Salvador Dalí, La Tentación de San Antonio (1946)

Ὁ δὲ μισόκαλος καὶ φθονερὸς διάβολος οὐκ ἤνεγκεν ὁρῶν ἐν νεωτέρῳ τοιαύτην πρόθεσιν. Ἀλλ’ οἷα μεμελέτηκε ποιεῖν, ἐπιχειρεῖ καὶ κατὰ τούτου πράττειν· καὶ τὸ μὲν πρῶτον ἐπείραζεν αὐτὸν ἀπὸ τῆς ἀσκήσεως καταγαγεῖν, ὑποβάλλων μνήμην τῶν κτημάτων, τῆς ἀδελφῆς τὴν κηδεμονίαν, τοῦ γένους τὴν οἰκειότητα, φιλαργυρίαν, φιλοδοξίαν, τροφῆς τὴν ποικίλην ἡδονήν, καὶ τὰς ἄλλας ἀνέσεις τοῦ βίου, καὶ τέλος τὸ τραχὺ τῆς ἀρετῆς, καὶ ὡς πολὺς αὐτῆς ἐστιν ὁ πόνος· τοῦ τε σώματος τὴν ἀσθένειαν ὑπετίθετο, καὶ τοῦ χρόνου τὸ μῆκος. καὶ ὅλως πολὺν ἤγειρεν αὐτῷ κονιορτὸν λογισμῶν ἐν τῇ διανοίᾳ, θέλων αὐτὸν ἀποσχοινίσαι τῆς ὀρθῆς προαιρέσεως. ὡς δὲ εἶδεν ἑαυτὸν ὁ ἐχθρὸς ἀσθενοῦντα πρὸς τὴν τοῦ Ἀντωνίου πρόθεσιν, καὶ μᾶλλον ἑαυτὸν καταπαλαιόμενον ὑπὸ τῆς ἐκείνου στερρότητος, καὶ ἀνατρεπόμενον τῇ πολλῇ πίστει, καὶ πίπτοντα ταῖς συνεχέσιν Ἀντωνίου προσευχαῖς· τότε δὴ τοῖς ἐπ’ ὀμφαλοῦ γαστρὸς ὅπλοις ἑαυτοῦ θαρρῶν, καὶ καυχώμενος ἐπὶ τούτοις (ταῦτα γάρ ἐστιν αὐτοῦ τὰ πρῶτα κατὰ τῶν νεωτέρων ἔνεδρα), προσέρχεται κατὰ τοῦ νεωτέρου, νυκτὸς μὲν αὐτὸν θορυβῶν, μεθ’ ἡμέραν δὲ οὕτως ἐνοχλῶν, ὡς καὶ τοὺς ὁρῶντας αἰσθέσθαι τὴν γινομένην ἀμφοτέρων πάλην. Ὁ μὲν γὰρ ὑπέβαλλε λογισμοὺς ῥυπαρούς, ὁ δὲ ταῖς εὐχαῖς ἀνέτρεπε τούτους· καὶ ὁ μὲν ἐγαργάλιζεν, ὁ δέ, ὡς ἐρυθριᾷν δοκῶν, τῇ πίστει καὶ ταῖς εὐχαῖς καὶ νηστείαις ἐτείχιζε τὸ σῶμα· καὶ ὁ μὲν διάβολος ὑπέμενεν ὁ ἄθλιος καὶ ὡς γυνὴ σχηματίζεσθαι νυκτός, καὶ πάντα τρόπον μιμεῖσθαι, μόνον ἵνα τὸν Ἀντώνιον ἀπατήσῃ· ὁ δὲ τὸν Χριστὸν ἐνθυμούμενος, καὶ τὴν δι’ αὐτὸν εὐγένειαν, καὶ τὸ νοερὸν τῆς ψυχῆς λογιζόμενος, ἀπεσβέννυε τὸν ἄνθρακα τῆς ἐκείνου πλάνης.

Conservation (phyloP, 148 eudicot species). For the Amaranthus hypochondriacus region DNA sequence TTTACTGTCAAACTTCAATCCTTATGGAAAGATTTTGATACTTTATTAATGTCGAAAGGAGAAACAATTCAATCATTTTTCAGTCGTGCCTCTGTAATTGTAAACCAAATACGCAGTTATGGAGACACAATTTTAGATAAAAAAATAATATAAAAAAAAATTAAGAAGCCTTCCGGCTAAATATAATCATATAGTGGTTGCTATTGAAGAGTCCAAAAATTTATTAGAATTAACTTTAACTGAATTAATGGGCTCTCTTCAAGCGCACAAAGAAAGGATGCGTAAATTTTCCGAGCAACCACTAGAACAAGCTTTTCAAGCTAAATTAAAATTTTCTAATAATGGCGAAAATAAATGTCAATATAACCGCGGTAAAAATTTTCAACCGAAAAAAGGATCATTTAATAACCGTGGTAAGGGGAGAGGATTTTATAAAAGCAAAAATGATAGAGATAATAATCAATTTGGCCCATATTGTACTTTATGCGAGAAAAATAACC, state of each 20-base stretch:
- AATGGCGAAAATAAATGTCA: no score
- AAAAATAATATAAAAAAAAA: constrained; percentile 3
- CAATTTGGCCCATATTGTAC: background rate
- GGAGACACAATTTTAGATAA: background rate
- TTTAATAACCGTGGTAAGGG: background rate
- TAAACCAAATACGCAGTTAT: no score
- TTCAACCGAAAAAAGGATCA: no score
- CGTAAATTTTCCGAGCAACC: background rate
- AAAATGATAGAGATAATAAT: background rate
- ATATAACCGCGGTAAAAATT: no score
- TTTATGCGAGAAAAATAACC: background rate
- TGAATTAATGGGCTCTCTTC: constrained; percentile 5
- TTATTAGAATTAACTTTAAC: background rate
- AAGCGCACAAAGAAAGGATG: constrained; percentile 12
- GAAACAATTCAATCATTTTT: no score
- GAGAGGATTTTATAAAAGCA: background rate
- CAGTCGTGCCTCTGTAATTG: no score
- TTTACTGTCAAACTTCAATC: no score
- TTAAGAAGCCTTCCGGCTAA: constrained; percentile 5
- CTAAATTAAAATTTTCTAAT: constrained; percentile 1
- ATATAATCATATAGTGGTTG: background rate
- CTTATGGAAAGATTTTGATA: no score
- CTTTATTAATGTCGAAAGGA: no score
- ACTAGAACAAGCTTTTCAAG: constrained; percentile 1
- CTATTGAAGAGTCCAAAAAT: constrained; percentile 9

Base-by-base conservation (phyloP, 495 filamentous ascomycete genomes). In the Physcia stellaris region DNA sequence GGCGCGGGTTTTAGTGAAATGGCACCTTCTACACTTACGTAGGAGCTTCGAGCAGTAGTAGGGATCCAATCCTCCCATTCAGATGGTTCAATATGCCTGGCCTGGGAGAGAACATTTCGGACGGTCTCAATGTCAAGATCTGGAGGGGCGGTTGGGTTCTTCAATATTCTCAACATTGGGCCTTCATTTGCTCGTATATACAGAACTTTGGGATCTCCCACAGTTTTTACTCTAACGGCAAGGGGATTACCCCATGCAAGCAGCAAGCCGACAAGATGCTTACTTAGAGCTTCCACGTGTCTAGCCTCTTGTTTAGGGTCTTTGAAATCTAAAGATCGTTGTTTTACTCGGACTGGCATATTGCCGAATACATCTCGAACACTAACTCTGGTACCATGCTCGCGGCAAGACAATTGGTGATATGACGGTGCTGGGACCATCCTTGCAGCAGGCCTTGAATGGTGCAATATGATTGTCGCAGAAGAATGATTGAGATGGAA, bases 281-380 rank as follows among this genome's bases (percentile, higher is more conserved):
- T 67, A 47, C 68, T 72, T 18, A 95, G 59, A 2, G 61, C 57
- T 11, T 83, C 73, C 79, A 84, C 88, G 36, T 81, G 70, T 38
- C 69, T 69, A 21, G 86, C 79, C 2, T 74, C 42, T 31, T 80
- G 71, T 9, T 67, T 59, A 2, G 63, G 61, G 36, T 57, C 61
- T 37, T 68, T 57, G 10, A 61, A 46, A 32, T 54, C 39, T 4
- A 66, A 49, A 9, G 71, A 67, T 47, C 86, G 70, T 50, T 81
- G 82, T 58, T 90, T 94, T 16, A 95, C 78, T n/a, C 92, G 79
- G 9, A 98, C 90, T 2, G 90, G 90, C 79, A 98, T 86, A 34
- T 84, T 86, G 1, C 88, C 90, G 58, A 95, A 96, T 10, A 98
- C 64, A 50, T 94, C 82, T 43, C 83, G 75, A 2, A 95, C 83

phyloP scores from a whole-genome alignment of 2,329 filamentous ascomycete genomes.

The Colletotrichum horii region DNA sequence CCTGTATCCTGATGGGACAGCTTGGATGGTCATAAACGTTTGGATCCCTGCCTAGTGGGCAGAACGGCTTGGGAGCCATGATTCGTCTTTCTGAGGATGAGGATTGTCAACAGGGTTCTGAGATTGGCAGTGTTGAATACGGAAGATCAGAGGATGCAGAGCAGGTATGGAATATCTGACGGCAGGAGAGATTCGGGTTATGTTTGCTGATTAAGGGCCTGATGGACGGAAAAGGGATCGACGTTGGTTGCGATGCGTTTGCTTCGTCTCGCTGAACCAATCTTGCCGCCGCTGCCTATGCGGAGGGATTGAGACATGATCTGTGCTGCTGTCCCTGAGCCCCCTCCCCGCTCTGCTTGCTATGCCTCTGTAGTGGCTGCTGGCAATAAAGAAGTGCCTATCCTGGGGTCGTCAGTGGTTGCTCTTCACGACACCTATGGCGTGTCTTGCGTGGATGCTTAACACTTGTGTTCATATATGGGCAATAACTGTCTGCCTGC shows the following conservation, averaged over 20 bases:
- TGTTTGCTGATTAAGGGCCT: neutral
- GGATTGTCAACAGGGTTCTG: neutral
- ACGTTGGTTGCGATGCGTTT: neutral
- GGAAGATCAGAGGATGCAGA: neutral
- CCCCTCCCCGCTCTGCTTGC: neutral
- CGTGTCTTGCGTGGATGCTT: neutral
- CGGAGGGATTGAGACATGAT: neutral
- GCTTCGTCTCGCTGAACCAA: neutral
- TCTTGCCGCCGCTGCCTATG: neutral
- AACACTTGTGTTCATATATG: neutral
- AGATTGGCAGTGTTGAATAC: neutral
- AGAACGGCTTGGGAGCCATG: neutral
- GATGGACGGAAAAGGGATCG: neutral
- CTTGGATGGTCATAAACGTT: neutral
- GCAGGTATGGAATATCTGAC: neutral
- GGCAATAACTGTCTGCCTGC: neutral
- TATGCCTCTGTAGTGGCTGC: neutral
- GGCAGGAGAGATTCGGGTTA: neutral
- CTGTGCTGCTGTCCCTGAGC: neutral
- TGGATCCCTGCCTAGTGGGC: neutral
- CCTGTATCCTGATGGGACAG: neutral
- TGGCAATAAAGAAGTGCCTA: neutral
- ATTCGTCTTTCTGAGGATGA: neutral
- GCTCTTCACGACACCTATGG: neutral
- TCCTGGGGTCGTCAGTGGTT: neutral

(Athanasius, Vita Antonii 5)

But the devil, who hates and envies what is good, could not endure to see such a resolution in a youth, but endeavoured to carry out against him what he had been wont to effect against others. First of all he tried to lead him away from the discipline, whispering to him the remembrance of his wealth, care for his sister, claims of kindred, love of money, love of glory, the various pleasures of the table and the other relaxations of life, and at last the difficulty of virtue and the labour of it; he suggested also the infirmity of the body and the length of the time. In a word he raised in his mind a great dust of debate, wishing to debar him from his settled purpose. But when the enemy saw himself to be too weak for Antony’s determination, and that he rather was conquered by the other’s firmness, overthrown by his great faith and falling through his constant prayers, then at length putting his trust in the weapons which are ‘in the navel of his belly’ and boasting in them— for they are his first snare for the young— he attacked the young man, disturbing him by night and harassing him by day, so that even the onlookers saw the struggle which was going on between them. The one would suggest foul thoughts and the other counter them with prayers: the one fire him with lust, the other, as one who seemed to blush, fortify his body with faith, prayers, and fasting. And the devil, unhappy wight, one night even took upon him the shape of a woman and imitated all her acts simply to beguile Antony. But he, his mind filled with Christ and the nobility inspired by Him, and considering the spirituality of the soul, quenched the coal of the other’s deceit. (tr. Henry Ellershaw)